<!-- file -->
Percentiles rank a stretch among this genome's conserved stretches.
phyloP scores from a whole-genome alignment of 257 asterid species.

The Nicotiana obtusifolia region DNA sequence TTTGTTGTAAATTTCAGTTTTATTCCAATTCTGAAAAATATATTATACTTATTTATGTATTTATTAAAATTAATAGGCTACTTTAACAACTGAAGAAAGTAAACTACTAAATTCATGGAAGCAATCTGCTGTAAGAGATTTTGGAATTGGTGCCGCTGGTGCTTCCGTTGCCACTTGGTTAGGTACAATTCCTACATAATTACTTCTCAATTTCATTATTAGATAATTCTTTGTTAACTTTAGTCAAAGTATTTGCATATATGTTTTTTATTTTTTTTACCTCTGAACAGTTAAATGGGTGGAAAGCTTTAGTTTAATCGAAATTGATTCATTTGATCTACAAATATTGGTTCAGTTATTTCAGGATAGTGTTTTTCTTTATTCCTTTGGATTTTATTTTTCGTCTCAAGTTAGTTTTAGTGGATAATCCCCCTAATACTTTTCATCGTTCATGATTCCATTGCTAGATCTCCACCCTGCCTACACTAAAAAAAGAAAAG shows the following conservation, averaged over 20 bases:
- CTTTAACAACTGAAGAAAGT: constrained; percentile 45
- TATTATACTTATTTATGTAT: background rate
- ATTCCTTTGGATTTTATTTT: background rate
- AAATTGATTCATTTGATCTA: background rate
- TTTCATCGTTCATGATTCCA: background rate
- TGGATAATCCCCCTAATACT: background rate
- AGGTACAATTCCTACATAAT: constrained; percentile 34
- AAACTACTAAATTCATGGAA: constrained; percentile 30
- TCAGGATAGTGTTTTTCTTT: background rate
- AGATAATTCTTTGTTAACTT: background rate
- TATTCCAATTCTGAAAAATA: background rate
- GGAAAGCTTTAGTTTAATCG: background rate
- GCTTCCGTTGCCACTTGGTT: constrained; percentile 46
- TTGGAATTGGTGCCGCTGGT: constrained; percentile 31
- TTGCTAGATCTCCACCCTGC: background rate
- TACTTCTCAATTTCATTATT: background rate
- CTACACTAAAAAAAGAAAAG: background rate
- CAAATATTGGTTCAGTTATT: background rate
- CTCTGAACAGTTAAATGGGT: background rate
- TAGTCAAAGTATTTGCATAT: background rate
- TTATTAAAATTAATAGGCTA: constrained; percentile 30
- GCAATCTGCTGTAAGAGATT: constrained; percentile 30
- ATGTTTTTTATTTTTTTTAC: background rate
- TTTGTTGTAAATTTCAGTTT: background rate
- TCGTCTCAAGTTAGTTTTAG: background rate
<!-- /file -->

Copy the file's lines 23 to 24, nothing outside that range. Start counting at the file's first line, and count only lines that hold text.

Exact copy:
- TAGTCAAAGTATTTGCATAT: background rate
- TTATTAAAATTAATAGGCTA: constrained; percentile 30